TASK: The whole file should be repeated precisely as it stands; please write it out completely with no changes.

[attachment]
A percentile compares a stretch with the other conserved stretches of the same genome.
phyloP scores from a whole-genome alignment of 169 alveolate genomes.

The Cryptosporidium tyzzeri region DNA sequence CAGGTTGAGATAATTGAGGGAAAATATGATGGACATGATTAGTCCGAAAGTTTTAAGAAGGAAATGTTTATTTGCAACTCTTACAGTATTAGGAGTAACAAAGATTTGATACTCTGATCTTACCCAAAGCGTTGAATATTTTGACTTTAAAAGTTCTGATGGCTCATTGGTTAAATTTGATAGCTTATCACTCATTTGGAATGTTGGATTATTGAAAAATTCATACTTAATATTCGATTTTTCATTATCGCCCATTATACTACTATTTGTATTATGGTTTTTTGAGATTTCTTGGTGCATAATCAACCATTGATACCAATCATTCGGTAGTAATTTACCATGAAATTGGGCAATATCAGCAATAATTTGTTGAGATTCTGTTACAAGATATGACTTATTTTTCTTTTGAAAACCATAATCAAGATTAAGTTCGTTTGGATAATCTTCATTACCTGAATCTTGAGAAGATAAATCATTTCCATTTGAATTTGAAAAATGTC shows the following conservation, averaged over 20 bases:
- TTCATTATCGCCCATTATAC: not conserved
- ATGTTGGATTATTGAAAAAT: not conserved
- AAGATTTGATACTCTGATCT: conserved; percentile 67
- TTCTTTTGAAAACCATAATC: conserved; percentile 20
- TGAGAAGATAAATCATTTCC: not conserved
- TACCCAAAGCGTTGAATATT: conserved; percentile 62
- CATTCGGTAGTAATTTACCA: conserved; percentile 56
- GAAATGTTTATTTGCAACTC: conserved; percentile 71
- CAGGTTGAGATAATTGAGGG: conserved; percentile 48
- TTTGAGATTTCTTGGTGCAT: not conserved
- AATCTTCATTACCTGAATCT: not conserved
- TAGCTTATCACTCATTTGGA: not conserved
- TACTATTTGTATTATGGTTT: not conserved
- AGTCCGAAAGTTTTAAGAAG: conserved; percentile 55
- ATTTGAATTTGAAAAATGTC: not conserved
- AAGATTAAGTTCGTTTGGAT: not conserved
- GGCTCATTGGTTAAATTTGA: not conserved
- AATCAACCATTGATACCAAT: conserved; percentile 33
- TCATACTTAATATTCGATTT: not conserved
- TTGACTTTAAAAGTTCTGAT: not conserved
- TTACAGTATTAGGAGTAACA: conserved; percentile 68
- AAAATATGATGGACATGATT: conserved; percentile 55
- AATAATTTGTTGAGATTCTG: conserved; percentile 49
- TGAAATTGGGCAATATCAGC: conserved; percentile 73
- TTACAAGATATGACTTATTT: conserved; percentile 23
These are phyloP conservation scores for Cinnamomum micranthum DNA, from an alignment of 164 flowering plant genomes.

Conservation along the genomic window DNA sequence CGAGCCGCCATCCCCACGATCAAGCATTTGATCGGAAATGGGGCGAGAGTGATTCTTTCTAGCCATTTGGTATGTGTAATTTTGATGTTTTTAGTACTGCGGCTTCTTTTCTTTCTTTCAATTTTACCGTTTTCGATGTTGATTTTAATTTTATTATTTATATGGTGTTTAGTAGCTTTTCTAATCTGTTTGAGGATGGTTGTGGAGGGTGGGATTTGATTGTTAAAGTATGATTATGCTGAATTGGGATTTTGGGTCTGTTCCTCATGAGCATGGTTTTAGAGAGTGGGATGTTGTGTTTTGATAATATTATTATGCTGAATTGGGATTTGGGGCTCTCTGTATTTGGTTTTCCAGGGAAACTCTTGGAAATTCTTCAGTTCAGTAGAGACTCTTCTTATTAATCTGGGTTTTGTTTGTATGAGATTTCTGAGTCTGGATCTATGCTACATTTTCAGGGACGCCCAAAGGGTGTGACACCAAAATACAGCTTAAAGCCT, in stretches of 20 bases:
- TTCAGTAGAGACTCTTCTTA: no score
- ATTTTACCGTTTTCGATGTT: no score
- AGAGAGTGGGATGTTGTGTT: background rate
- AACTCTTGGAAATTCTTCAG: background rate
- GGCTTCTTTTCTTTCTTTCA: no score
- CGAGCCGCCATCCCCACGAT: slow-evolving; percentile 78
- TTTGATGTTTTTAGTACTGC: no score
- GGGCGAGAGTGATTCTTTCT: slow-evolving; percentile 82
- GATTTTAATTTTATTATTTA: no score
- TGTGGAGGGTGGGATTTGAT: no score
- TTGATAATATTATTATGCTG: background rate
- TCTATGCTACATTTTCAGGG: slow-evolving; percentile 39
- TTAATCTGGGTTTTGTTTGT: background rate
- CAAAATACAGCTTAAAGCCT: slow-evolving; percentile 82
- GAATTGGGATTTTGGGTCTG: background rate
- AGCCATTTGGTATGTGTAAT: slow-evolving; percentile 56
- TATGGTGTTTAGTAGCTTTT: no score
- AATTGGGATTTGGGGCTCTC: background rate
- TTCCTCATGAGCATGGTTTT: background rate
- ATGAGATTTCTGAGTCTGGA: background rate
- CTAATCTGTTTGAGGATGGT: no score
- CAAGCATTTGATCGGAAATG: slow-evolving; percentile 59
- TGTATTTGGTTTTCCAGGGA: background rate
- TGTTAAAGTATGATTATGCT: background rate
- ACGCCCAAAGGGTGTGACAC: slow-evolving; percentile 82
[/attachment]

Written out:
A percentile compares a stretch with the other conserved stretches of the same genome.
phyloP scores from a whole-genome alignment of 169 alveolate genomes.

The Cryptosporidium tyzzeri region DNA sequence CAGGTTGAGATAATTGAGGGAAAATATGATGGACATGATTAGTCCGAAAGTTTTAAGAAGGAAATGTTTATTTGCAACTCTTACAGTATTAGGAGTAACAAAGATTTGATACTCTGATCTTACCCAAAGCGTTGAATATTTTGACTTTAAAAGTTCTGATGGCTCATTGGTTAAATTTGATAGCTTATCACTCATTTGGAATGTTGGATTATTGAAAAATTCATACTTAATATTCGATTTTTCATTATCGCCCATTATACTACTATTTGTATTATGGTTTTTTGAGATTTCTTGGTGCATAATCAACCATTGATACCAATCATTCGGTAGTAATTTACCATGAAATTGGGCAATATCAGCAATAATTTGTTGAGATTCTGTTACAAGATATGACTTATTTTTCTTTTGAAAACCATAATCAAGATTAAGTTCGTTTGGATAATCTTCATTACCTGAATCTTGAGAAGATAAATCATTTCCATTTGAATTTGAAAAATGTC shows the following conservation, averaged over 20 bases:
- TTCATTATCGCCCATTATAC: not conserved
- ATGTTGGATTATTGAAAAAT: not conserved
- AAGATTTGATACTCTGATCT: conserved; percentile 67
- TTCTTTTGAAAACCATAATC: conserved; percentile 20
- TGAGAAGATAAATCATTTCC: not conserved
- TACCCAAAGCGTTGAATATT: conserved; percentile 62
- CATTCGGTAGTAATTTACCA: conserved; percentile 56
- GAAATGTTTATTTGCAACTC: conserved; percentile 71
- CAGGTTGAGATAATTGAGGG: conserved; percentile 48
- TTTGAGATTTCTTGGTGCAT: not conserved
- AATCTTCATTACCTGAATCT: not conserved
- TAGCTTATCACTCATTTGGA: not conserved
- TACTATTTGTATTATGGTTT: not conserved
- AGTCCGAAAGTTTTAAGAAG: conserved; percentile 55
- ATTTGAATTTGAAAAATGTC: not conserved
- AAGATTAAGTTCGTTTGGAT: not conserved
- GGCTCATTGGTTAAATTTGA: not conserved
- AATCAACCATTGATACCAAT: conserved; percentile 33
- TCATACTTAATATTCGATTT: not conserved
- TTGACTTTAAAAGTTCTGAT: not conserved
- TTACAGTATTAGGAGTAACA: conserved; percentile 68
- AAAATATGATGGACATGATT: conserved; percentile 55
- AATAATTTGTTGAGATTCTG: conserved; percentile 49
- TGAAATTGGGCAATATCAGC: conserved; percentile 73
- TTACAAGATATGACTTATTT: conserved; percentile 23
These are phyloP conservation scores for Cinnamomum micranthum DNA, from an alignment of 164 flowering plant genomes.

Conservation along the genomic window DNA sequence CGAGCCGCCATCCCCACGATCAAGCATTTGATCGGAAATGGGGCGAGAGTGATTCTTTCTAGCCATTTGGTATGTGTAATTTTGATGTTTTTAGTACTGCGGCTTCTTTTCTTTCTTTCAATTTTACCGTTTTCGATGTTGATTTTAATTTTATTATTTATATGGTGTTTAGTAGCTTTTCTAATCTGTTTGAGGATGGTTGTGGAGGGTGGGATTTGATTGTTAAAGTATGATTATGCTGAATTGGGATTTTGGGTCTGTTCCTCATGAGCATGGTTTTAGAGAGTGGGATGTTGTGTTTTGATAATATTATTATGCTGAATTGGGATTTGGGGCTCTCTGTATTTGGTTTTCCAGGGAAACTCTTGGAAATTCTTCAGTTCAGTAGAGACTCTTCTTATTAATCTGGGTTTTGTTTGTATGAGATTTCTGAGTCTGGATCTATGCTACATTTTCAGGGACGCCCAAAGGGTGTGACACCAAAATACAGCTTAAAGCCT, in stretches of 20 bases:
- TTCAGTAGAGACTCTTCTTA: no score
- ATTTTACCGTTTTCGATGTT: no score
- AGAGAGTGGGATGTTGTGTT: background rate
- AACTCTTGGAAATTCTTCAG: background rate
- GGCTTCTTTTCTTTCTTTCA: no score
- CGAGCCGCCATCCCCACGAT: slow-evolving; percentile 78
- TTTGATGTTTTTAGTACTGC: no score
- GGGCGAGAGTGATTCTTTCT: slow-evolving; percentile 82
- GATTTTAATTTTATTATTTA: no score
- TGTGGAGGGTGGGATTTGAT: no score
- TTGATAATATTATTATGCTG: background rate
- TCTATGCTACATTTTCAGGG: slow-evolving; percentile 39
- TTAATCTGGGTTTTGTTTGT: background rate
- CAAAATACAGCTTAAAGCCT: slow-evolving; percentile 82
- GAATTGGGATTTTGGGTCTG: background rate
- AGCCATTTGGTATGTGTAAT: slow-evolving; percentile 56
- TATGGTGTTTAGTAGCTTTT: no score
- AATTGGGATTTGGGGCTCTC: background rate
- TTCCTCATGAGCATGGTTTT: background rate
- ATGAGATTTCTGAGTCTGGA: background rate
- CTAATCTGTTTGAGGATGGT: no score
- CAAGCATTTGATCGGAAATG: slow-evolving; percentile 59
- TGTATTTGGTTTTCCAGGGA: background rate
- TGTTAAAGTATGATTATGCT: background rate
- ACGCCCAAAGGGTGTGACAC: slow-evolving; percentile 82